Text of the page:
Beginner Advanced
Weight: 120-150 lb.
Length: 10 ft. 6 in.-11 ft.
Width: 28-30 in.
Weight: 120-150 lb.
Length: 9 ft.-10 ft. 6 in
Width: 26-26.5 in.
Weight: 160-190 lb..
Length: 11 ft.
Width: 29-32 in.
Weight: 160-190 lb.
Length: 9 ft. 6 in.-10 ft. 6 in.
Width: 27-28 in.
Weight: 200-230 lb.
Length: 11 ft.-11 ft. 6 in.
Width: 29-32 in.
Weight: 200-230 lb.
Length: 10 ft.-11 ft.
Width: 28-28.5 in.
Weight: 240-270 lb.
Length: 11 ft. 6 in.-12 ft.
Width: 32-33 in.
Weight: 240-270 lb.
Length: 11 ft.-11 ft. 6 in.
Width: 29.5-31.5 in.
Weight: 280+ lb.
Length: 12 ft.
Width: 33 in.
Weight: 280+ lb.
Length: 12 ft.
Width: 32 in.

4. Budgeting for Accessories

As is the case with many sports, getting into SUP requires a small collection of specialized equipment. While the board itself is the most expensive item ($700 and up) it really can’t be used alone, so you’ll need to take into account all the other equipment needed when planning your budget. Many places will sell a board and paddle combo package, the bare minimum to get started, but you can’t assume your board will come with a paddle. A SUP paddle will cost somewhere between $80 and $250 with the average basic paddle somewhere in the $140 range. Other typical accessories you’ll need are a board leash ($30), a decent low-profile PFD ($80-$200) and a board bag ($150-$250) for keeping your investment protected. It’s also a good idea to make sure you have some good personal sun protection with a high UPF long sleeve shirt and a good hat, maybe even a wet suit if you plan to paddle in the winter. It adds up quick, just be prepared for it.

Once you’ve used your board for a while you might start thinking about other, more specialized accessories like a traction pad (if yours doesn’t have one or your dog needs one), gear storage, spare fins or a helmet (for whitewater).

5. Transportation

Stand Up Paddle Board on Roof Rack

Another logistic and cost to consider is how you plan to get around with your new paddleboard. Inflatables offer a nice, easy option as you can toss the rolled up board and pump in the back of your car and off you go. With a rigid board you’ll need to consider a roof rack setup, preferably with foam padding to keep the board from getting beat up. Long cam-straps work best for lashing your board down to the roof rack, look for padded cam-straps ($20 pair) to reduce the chance of scratches or gouges. If security is an issue consider buying cam-straps with an interior steel cable and locking cams ($90 pair). Having a good board bag also helps with transportation, guarding your new baby from scratches and road debris and keeping it out of direct sun.

6. Care and Maintenance

Luckily, care and maintenance on your new paddleboard is pretty easy and straight forward but there are a few key things you need to keep in mind when you’re buying a new board. Most importantly, do not keep your board in direct sunlight for extended periods of time. When you’re not using your board it really should be kept in a shady spot, or covered with a light-reflective material. The extreme heat that builds up inside the layers of your board when in direct sun can cause damage to the EPS foam core and delaminate the board. Many boards have built in valves to help mitigate gas buildup, but direct exposure should still be avoided. Extended exposure to UV rays can also ruin the finish on your board.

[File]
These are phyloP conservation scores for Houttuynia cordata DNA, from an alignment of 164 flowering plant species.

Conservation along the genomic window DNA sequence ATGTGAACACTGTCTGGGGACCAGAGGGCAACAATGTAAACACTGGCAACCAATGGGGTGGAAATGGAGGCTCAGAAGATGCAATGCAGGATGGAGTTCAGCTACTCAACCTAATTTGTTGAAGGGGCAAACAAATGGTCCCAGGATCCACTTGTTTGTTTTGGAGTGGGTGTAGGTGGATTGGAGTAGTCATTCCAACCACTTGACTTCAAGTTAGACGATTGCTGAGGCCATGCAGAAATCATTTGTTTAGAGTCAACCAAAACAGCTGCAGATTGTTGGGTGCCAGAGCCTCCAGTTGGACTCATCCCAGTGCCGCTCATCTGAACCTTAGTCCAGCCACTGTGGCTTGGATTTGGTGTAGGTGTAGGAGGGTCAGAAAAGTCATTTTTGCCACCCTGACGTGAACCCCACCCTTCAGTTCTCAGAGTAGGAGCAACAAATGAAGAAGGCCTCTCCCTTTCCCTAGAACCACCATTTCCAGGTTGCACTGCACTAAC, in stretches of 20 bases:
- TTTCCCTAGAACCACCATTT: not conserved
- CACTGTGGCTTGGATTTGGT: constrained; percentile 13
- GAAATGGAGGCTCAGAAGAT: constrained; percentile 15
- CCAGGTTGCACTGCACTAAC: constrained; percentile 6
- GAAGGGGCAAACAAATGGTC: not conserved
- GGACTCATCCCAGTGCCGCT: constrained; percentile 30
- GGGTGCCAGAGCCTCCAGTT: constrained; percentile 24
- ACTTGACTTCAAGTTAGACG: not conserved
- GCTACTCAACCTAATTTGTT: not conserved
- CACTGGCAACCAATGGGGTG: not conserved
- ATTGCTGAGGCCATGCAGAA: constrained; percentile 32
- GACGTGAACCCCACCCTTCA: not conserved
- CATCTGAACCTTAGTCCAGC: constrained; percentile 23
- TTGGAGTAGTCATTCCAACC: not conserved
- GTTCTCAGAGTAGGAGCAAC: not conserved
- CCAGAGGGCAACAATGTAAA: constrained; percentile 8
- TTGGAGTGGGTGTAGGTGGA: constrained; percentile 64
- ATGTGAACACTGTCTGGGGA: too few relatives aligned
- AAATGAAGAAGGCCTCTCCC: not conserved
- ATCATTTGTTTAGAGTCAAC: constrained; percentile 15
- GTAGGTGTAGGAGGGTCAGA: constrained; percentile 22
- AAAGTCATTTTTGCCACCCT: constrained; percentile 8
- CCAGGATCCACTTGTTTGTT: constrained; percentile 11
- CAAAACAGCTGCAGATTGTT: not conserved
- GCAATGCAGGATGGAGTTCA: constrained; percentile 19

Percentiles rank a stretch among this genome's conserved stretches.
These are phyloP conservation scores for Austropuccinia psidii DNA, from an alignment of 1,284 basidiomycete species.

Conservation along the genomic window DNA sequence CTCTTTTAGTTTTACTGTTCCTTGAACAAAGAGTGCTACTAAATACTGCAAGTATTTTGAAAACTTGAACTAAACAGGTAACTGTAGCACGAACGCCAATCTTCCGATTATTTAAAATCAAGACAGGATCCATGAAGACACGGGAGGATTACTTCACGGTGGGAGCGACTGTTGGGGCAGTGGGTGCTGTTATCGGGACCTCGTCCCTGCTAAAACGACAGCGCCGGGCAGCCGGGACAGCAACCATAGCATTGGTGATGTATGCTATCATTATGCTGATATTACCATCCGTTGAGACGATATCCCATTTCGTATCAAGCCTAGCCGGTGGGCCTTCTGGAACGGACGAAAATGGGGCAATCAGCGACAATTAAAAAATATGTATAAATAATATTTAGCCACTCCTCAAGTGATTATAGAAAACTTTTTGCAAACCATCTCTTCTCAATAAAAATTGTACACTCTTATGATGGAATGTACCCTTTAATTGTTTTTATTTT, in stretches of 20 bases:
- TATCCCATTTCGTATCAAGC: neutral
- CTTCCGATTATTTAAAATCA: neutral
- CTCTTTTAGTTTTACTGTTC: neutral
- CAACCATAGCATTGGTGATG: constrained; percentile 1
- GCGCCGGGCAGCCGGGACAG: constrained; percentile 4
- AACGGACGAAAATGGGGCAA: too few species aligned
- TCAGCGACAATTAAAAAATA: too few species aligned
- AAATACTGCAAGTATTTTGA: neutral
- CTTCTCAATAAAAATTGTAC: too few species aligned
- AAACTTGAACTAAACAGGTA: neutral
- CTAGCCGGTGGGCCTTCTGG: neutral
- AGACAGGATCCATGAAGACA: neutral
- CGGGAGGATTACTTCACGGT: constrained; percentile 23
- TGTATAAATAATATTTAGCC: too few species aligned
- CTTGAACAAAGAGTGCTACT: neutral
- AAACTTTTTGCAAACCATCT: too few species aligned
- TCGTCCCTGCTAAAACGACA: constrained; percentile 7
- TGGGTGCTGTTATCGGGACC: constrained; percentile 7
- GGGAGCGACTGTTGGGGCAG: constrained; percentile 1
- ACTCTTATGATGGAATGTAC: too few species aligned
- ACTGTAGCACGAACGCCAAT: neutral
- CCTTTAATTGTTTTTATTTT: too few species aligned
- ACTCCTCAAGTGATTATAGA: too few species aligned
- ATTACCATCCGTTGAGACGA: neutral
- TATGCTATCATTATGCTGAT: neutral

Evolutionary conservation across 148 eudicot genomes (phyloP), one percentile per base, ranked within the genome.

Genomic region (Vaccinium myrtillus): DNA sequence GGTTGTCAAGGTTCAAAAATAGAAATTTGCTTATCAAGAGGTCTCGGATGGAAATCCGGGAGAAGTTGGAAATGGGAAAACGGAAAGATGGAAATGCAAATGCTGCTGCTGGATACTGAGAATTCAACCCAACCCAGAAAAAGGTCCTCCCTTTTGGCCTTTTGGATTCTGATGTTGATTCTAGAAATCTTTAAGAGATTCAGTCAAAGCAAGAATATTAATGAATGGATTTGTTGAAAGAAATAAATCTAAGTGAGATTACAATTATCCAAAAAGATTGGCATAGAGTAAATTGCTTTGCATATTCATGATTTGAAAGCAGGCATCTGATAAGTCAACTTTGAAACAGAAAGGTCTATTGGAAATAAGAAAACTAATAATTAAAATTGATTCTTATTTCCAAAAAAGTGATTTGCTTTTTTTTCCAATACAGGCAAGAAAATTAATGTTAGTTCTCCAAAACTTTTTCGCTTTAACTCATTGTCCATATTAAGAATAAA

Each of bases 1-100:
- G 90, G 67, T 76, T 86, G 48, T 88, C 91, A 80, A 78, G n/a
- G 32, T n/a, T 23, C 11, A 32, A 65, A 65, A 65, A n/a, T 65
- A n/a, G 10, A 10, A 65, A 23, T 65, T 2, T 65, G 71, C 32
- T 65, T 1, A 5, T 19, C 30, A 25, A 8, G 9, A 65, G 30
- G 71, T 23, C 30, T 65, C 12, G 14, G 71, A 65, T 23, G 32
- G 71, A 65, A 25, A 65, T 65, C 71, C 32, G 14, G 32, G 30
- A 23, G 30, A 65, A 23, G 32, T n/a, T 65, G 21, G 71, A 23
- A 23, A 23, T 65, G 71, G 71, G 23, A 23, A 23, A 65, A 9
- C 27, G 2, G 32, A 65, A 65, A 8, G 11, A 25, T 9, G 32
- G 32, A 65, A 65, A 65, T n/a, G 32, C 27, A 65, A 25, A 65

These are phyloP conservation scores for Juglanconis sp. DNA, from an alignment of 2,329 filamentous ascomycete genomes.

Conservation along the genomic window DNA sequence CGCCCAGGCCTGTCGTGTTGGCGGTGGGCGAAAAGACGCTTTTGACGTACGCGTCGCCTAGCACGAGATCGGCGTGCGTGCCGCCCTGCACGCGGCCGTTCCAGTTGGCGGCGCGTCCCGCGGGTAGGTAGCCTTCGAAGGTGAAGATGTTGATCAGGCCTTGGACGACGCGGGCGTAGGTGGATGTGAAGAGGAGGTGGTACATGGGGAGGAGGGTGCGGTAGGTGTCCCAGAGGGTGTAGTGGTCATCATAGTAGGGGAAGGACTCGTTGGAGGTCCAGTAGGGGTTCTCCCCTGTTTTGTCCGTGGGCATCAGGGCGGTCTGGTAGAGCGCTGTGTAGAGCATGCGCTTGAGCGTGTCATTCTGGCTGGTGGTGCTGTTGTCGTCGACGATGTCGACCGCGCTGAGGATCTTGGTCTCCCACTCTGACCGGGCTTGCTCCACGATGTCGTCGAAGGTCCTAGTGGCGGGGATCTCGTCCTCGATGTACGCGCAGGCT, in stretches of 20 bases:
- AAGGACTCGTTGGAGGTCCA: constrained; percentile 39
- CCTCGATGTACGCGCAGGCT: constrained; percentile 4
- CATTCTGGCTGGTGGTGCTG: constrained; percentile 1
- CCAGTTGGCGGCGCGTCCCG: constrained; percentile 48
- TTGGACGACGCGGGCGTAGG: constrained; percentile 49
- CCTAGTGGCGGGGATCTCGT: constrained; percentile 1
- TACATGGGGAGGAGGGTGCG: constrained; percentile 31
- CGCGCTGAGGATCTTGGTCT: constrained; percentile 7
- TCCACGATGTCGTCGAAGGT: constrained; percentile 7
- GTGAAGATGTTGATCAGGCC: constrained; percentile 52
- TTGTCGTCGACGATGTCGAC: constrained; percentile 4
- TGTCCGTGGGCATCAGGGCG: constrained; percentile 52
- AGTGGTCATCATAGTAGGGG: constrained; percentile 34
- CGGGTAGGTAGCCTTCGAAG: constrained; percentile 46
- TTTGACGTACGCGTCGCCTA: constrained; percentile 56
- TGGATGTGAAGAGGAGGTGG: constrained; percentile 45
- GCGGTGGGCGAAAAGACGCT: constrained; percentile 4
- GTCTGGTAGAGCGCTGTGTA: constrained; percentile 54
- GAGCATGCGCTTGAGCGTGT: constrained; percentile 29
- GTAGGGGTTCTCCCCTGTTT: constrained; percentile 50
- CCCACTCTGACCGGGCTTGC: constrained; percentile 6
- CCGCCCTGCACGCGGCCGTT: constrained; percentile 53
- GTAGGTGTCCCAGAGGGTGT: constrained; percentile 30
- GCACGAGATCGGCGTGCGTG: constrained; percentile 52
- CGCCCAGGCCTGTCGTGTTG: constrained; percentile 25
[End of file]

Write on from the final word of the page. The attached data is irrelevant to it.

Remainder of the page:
It’s important to wash your board after every use, especially when using it in the ocean. Sea water can corrode metal parts and break down plastic seals and o-rings. Be sure to rinse with clean fresh water paying particular attention to any metal or joints in your board and paddle. Even in fresh water it is still important to wash the board down so that you don’t inadvertently carry contaminants to other bodies of water. Lakes like Tahoe have suffered from the introduction of foreign algae from recreational watercraft brought to the lake dirty.

If your board does have a vent plug, it’s important to check it often to make sure it’s working properly. Get in the habit of loosening the vent plug when the board is not in use so the board can breathe. If you store your board in it’s board bag, make sure both are bone dry before storing. Any dampness in the bag can create an environment for mold and mildew which will wreck havoc on your board.

Following these tips should minimize frustration and set you up for maximum enjoyment in your new found sport. Find a good local retailer, get the board of your dreams and get outside!

 

30 Days of Running – Day 6…

Day six was a very busy day!  Saturday was spent all day traveling to Tahoe.  By the time we made it up to South Lake, we were both exhausted and I really wanted to spend a night getting used to the elevation change.  So instead of going for a late run, we decided to walk to dinner.  It wasn’t a run, but it was something…

South Lake Tahoe

Today’s Run…

Left the hotel at 7:30PM.

The weather in Tahoe last night was AMAZING!  Nice, clear, cool, slight breeze…perfect.  Walk (mostly) on pavement.

Total run was 4.2 miles.

My left foot is a mess since I got here.  I don’t know what is going on with it this time, but it really sore.  The walk helped.

South Lake Tahoe: Wedding Planning…

“We’re getting married here.”

These are the words my beautiful fiancé whispered in my ear as I held her in my arms on the grassy hill overlooking Regan Beach.  We have researched for months trying to find a location for our wedding ceremony.  Tahoe is a beautiful place, but finding just the right location for our wedding had proved difficult.  We had originally settled on a beach location just outside our reception venue, but once we physically visited the beach we were concerned about too many problems and the search continued.

Other decisions were easier and our trip last week was mainly to see if we had made the right decisions.  I think we did well.  We had found 968 Park Hotel online.  The hotel is a renovation of an older establishment.  The new owners had a vision of creating the first Eco-Hotel in South Lake Tahoe.  The new “Green” Hotel was created with the environment in mind.

“Since day one of the renovation every effort was made to reduce, re-use and recycle as much of the existing materials as possible.  Any materials and furnishings that could not be reused were either donated or recycled for other purposes and the new materials used in the renovation were specifically chosen for their sustainability.”

Lobby of the 968 Park Hotel

Lobby and Bar at 968 Park Hotel